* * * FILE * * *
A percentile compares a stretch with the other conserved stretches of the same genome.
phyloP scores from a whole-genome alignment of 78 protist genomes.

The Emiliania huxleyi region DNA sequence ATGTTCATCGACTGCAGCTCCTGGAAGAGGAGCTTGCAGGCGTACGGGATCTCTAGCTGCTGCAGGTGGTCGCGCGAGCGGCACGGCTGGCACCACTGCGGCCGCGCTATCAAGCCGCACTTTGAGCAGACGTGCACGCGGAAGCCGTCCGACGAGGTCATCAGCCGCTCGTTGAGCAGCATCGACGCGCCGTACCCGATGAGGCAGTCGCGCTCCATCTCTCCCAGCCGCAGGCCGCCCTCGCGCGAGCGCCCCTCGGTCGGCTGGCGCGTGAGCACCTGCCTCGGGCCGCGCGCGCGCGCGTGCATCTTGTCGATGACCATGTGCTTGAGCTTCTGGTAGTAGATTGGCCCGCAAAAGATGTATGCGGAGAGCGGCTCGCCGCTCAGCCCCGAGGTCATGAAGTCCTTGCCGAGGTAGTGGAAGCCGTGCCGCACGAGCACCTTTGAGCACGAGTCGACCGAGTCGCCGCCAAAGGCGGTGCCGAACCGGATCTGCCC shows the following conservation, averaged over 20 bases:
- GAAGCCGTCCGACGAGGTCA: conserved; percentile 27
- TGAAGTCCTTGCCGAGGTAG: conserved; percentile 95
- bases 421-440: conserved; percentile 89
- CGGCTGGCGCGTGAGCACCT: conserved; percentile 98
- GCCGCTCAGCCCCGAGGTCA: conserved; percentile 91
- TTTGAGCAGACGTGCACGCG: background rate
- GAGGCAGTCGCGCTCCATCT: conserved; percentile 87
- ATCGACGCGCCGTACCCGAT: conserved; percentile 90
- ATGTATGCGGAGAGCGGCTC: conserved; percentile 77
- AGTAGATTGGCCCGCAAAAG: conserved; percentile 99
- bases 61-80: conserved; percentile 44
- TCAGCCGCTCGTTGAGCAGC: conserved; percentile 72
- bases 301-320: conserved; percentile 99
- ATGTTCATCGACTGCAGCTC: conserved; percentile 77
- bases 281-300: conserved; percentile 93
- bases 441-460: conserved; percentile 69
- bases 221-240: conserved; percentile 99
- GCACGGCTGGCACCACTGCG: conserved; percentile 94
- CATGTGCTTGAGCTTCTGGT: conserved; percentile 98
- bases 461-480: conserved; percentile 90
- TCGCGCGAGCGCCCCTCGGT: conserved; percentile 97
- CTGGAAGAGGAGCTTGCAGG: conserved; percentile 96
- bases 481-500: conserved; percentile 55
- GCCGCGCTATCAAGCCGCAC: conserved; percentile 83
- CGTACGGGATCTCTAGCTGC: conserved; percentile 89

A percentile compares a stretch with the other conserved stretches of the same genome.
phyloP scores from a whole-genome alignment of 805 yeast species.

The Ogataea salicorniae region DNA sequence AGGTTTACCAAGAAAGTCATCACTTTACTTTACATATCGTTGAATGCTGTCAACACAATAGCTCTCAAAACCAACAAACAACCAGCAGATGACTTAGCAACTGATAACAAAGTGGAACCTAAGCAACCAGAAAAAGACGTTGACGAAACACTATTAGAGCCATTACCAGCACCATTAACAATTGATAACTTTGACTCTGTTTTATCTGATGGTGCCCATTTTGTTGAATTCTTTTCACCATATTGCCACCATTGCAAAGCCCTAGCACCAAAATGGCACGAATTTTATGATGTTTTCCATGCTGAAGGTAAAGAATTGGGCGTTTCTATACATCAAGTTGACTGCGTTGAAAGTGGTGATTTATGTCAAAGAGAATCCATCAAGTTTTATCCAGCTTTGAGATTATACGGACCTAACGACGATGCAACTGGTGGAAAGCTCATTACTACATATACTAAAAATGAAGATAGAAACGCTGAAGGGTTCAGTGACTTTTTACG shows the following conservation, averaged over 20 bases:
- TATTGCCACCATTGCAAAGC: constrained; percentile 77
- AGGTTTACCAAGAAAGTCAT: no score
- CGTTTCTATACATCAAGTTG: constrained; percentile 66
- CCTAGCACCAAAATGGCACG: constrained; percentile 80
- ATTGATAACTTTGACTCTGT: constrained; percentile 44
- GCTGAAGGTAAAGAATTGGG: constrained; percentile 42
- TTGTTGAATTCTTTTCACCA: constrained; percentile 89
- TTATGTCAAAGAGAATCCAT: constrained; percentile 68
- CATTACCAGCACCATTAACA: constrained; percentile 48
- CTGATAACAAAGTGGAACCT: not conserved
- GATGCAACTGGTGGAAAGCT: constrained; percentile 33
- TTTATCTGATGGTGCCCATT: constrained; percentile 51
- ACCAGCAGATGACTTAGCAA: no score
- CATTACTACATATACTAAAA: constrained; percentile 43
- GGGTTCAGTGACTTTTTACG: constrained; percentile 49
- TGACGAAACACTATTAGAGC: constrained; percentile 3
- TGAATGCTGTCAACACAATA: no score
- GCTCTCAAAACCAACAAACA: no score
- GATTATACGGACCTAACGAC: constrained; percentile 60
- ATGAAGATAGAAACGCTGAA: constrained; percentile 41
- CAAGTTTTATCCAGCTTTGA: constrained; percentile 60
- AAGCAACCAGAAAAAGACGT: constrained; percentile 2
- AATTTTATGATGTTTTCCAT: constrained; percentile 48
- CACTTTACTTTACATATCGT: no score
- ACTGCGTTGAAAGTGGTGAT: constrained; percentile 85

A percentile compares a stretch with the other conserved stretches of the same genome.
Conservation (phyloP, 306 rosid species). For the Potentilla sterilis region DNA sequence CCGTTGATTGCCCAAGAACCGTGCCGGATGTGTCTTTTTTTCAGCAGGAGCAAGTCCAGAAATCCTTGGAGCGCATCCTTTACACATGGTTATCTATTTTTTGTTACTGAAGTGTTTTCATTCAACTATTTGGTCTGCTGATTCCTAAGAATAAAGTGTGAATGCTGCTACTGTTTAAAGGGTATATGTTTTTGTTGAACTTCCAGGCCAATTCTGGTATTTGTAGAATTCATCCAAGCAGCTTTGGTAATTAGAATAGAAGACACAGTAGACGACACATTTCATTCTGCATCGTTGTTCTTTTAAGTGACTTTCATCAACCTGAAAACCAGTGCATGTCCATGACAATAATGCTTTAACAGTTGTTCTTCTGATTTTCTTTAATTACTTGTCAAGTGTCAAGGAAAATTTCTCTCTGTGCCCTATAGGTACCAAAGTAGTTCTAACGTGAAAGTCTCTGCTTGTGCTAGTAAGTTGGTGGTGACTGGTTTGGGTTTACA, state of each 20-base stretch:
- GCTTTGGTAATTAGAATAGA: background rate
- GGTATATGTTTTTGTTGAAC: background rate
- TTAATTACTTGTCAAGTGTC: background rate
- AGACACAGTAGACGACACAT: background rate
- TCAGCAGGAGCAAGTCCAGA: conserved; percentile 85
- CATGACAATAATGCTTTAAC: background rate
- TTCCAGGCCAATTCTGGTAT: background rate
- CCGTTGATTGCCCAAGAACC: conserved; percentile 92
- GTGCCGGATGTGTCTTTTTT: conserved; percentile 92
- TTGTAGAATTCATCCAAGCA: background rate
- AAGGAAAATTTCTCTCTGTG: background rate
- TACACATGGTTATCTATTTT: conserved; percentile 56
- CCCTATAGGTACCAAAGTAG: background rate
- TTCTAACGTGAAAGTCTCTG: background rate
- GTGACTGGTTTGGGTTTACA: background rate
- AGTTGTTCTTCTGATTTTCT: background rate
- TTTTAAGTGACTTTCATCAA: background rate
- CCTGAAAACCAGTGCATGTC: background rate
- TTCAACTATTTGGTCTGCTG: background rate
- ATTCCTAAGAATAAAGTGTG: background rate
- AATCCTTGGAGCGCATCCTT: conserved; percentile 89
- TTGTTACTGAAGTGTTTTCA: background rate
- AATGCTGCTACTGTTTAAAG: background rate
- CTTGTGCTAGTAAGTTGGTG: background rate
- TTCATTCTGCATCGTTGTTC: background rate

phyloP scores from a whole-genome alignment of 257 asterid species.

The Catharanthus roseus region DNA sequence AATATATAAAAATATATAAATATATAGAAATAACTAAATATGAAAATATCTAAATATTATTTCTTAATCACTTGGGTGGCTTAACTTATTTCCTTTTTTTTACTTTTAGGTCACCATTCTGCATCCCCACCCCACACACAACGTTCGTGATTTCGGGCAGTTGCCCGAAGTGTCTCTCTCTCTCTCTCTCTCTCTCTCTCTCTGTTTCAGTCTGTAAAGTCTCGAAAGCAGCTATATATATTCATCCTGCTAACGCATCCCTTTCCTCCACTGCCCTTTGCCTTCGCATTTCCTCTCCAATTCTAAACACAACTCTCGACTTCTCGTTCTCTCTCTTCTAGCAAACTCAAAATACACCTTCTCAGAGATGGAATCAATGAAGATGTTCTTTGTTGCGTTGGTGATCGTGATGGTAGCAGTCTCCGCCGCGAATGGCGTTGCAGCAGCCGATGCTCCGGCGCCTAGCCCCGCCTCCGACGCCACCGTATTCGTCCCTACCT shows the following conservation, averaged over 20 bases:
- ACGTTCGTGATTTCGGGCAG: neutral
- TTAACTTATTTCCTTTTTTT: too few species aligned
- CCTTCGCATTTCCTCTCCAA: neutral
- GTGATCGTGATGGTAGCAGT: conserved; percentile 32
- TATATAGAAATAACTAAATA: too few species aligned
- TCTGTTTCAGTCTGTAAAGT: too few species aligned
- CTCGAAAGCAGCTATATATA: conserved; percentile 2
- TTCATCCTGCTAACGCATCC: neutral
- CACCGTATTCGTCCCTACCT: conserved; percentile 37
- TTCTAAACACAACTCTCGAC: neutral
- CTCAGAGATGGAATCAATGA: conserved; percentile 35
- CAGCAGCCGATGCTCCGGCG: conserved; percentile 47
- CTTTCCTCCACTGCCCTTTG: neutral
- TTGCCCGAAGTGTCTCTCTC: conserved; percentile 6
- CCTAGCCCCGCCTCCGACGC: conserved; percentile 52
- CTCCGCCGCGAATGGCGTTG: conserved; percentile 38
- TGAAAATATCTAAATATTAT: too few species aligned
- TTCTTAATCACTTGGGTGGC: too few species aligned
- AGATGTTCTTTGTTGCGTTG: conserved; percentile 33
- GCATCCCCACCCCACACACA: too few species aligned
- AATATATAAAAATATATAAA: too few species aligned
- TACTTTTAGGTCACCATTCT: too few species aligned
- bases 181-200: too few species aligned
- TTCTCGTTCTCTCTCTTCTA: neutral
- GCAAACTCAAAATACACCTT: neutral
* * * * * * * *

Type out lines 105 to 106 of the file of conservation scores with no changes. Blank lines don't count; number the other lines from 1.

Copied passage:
- GCATCCCCACCCCACACACA: too few species aligned
- AATATATAAAAATATATAAA: too few species aligned